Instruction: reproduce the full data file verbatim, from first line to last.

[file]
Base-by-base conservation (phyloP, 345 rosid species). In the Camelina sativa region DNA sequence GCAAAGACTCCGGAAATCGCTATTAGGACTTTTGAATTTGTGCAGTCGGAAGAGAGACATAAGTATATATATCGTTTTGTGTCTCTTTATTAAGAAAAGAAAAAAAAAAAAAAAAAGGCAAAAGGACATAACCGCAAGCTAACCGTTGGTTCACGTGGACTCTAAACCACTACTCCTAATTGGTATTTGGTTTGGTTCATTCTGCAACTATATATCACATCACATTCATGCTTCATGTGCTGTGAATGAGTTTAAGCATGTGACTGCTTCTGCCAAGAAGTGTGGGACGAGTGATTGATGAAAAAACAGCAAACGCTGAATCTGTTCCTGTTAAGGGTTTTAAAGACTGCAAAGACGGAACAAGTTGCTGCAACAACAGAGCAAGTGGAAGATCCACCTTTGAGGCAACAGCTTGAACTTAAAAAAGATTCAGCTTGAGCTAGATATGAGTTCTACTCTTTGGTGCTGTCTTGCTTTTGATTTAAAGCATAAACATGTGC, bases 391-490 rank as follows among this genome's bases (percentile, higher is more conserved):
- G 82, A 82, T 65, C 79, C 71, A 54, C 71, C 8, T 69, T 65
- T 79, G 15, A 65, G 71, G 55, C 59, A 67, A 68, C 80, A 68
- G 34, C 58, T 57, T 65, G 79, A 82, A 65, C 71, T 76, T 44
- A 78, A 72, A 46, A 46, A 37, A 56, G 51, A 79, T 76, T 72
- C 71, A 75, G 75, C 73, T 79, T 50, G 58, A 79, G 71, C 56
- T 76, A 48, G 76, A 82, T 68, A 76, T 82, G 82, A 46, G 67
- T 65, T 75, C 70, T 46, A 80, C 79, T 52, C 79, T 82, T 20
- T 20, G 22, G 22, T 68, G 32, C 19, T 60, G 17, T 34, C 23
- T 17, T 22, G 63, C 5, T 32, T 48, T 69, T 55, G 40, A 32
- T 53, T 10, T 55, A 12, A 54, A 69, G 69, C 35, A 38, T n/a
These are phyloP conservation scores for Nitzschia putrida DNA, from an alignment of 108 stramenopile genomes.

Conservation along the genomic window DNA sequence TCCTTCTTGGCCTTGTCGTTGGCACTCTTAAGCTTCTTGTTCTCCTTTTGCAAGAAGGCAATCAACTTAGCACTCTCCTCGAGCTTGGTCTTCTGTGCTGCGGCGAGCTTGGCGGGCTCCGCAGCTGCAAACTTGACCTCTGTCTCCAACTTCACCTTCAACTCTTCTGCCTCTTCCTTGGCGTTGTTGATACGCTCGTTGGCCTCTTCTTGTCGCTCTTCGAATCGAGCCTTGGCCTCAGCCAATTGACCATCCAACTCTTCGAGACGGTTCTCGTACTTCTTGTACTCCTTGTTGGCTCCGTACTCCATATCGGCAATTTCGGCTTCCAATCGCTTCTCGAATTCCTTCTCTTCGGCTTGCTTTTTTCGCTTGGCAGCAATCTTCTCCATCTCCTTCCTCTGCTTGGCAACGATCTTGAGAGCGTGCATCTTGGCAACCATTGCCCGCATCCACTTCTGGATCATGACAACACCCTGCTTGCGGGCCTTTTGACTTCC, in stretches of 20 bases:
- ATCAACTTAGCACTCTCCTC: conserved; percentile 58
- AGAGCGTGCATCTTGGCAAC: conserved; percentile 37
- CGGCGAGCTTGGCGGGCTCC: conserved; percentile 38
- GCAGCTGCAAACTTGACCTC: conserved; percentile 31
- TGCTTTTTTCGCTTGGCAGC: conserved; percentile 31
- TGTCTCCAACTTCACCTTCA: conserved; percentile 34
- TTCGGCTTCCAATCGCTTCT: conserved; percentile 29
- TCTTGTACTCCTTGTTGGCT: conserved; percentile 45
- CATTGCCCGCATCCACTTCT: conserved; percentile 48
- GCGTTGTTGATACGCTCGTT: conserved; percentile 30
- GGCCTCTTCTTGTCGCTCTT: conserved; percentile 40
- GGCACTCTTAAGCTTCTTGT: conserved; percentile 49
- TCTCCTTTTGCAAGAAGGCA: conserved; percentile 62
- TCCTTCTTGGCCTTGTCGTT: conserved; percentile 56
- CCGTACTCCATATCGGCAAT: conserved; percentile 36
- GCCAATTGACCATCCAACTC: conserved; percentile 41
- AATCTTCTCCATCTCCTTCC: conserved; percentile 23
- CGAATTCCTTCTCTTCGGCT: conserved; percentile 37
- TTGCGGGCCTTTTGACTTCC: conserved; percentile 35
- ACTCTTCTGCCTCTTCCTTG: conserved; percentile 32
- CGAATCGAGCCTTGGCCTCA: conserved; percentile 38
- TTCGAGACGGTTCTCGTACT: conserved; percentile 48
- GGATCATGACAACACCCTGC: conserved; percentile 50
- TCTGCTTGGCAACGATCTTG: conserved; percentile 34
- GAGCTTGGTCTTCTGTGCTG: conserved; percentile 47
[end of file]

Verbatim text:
Base-by-base conservation (phyloP, 345 rosid species). In the Camelina sativa region DNA sequence GCAAAGACTCCGGAAATCGCTATTAGGACTTTTGAATTTGTGCAGTCGGAAGAGAGACATAAGTATATATATCGTTTTGTGTCTCTTTATTAAGAAAAGAAAAAAAAAAAAAAAAAGGCAAAAGGACATAACCGCAAGCTAACCGTTGGTTCACGTGGACTCTAAACCACTACTCCTAATTGGTATTTGGTTTGGTTCATTCTGCAACTATATATCACATCACATTCATGCTTCATGTGCTGTGAATGAGTTTAAGCATGTGACTGCTTCTGCCAAGAAGTGTGGGACGAGTGATTGATGAAAAAACAGCAAACGCTGAATCTGTTCCTGTTAAGGGTTTTAAAGACTGCAAAGACGGAACAAGTTGCTGCAACAACAGAGCAAGTGGAAGATCCACCTTTGAGGCAACAGCTTGAACTTAAAAAAGATTCAGCTTGAGCTAGATATGAGTTCTACTCTTTGGTGCTGTCTTGCTTTTGATTTAAAGCATAAACATGTGC, bases 391-490 rank as follows among this genome's bases (percentile, higher is more conserved):
- G 82, A 82, T 65, C 79, C 71, A 54, C 71, C 8, T 69, T 65
- T 79, G 15, A 65, G 71, G 55, C 59, A 67, A 68, C 80, A 68
- G 34, C 58, T 57, T 65, G 79, A 82, A 65, C 71, T 76, T 44
- A 78, A 72, A 46, A 46, A 37, A 56, G 51, A 79, T 76, T 72
- C 71, A 75, G 75, C 73, T 79, T 50, G 58, A 79, G 71, C 56
- T 76, A 48, G 76, A 82, T 68, A 76, T 82, G 82, A 46, G 67
- T 65, T 75, C 70, T 46, A 80, C 79, T 52, C 79, T 82, T 20
- T 20, G 22, G 22, T 68, G 32, C 19, T 60, G 17, T 34, C 23
- T 17, T 22, G 63, C 5, T 32, T 48, T 69, T 55, G 40, A 32
- T 53, T 10, T 55, A 12, A 54, A 69, G 69, C 35, A 38, T n/a
These are phyloP conservation scores for Nitzschia putrida DNA, from an alignment of 108 stramenopile genomes.

Conservation along the genomic window DNA sequence TCCTTCTTGGCCTTGTCGTTGGCACTCTTAAGCTTCTTGTTCTCCTTTTGCAAGAAGGCAATCAACTTAGCACTCTCCTCGAGCTTGGTCTTCTGTGCTGCGGCGAGCTTGGCGGGCTCCGCAGCTGCAAACTTGACCTCTGTCTCCAACTTCACCTTCAACTCTTCTGCCTCTTCCTTGGCGTTGTTGATACGCTCGTTGGCCTCTTCTTGTCGCTCTTCGAATCGAGCCTTGGCCTCAGCCAATTGACCATCCAACTCTTCGAGACGGTTCTCGTACTTCTTGTACTCCTTGTTGGCTCCGTACTCCATATCGGCAATTTCGGCTTCCAATCGCTTCTCGAATTCCTTCTCTTCGGCTTGCTTTTTTCGCTTGGCAGCAATCTTCTCCATCTCCTTCCTCTGCTTGGCAACGATCTTGAGAGCGTGCATCTTGGCAACCATTGCCCGCATCCACTTCTGGATCATGACAACACCCTGCTTGCGGGCCTTTTGACTTCC, in stretches of 20 bases:
- ATCAACTTAGCACTCTCCTC: conserved; percentile 58
- AGAGCGTGCATCTTGGCAAC: conserved; percentile 37
- CGGCGAGCTTGGCGGGCTCC: conserved; percentile 38
- GCAGCTGCAAACTTGACCTC: conserved; percentile 31
- TGCTTTTTTCGCTTGGCAGC: conserved; percentile 31
- TGTCTCCAACTTCACCTTCA: conserved; percentile 34
- TTCGGCTTCCAATCGCTTCT: conserved; percentile 29
- TCTTGTACTCCTTGTTGGCT: conserved; percentile 45
- CATTGCCCGCATCCACTTCT: conserved; percentile 48
- GCGTTGTTGATACGCTCGTT: conserved; percentile 30
- GGCCTCTTCTTGTCGCTCTT: conserved; percentile 40
- GGCACTCTTAAGCTTCTTGT: conserved; percentile 49
- TCTCCTTTTGCAAGAAGGCA: conserved; percentile 62
- TCCTTCTTGGCCTTGTCGTT: conserved; percentile 56
- CCGTACTCCATATCGGCAAT: conserved; percentile 36
- GCCAATTGACCATCCAACTC: conserved; percentile 41
- AATCTTCTCCATCTCCTTCC: conserved; percentile 23
- CGAATTCCTTCTCTTCGGCT: conserved; percentile 37
- TTGCGGGCCTTTTGACTTCC: conserved; percentile 35
- ACTCTTCTGCCTCTTCCTTG: conserved; percentile 32
- CGAATCGAGCCTTGGCCTCA: conserved; percentile 38
- TTCGAGACGGTTCTCGTACT: conserved; percentile 48
- GGATCATGACAACACCCTGC: conserved; percentile 50
- TCTGCTTGGCAACGATCTTG: conserved; percentile 34
- GAGCTTGGTCTTCTGTGCTG: conserved; percentile 47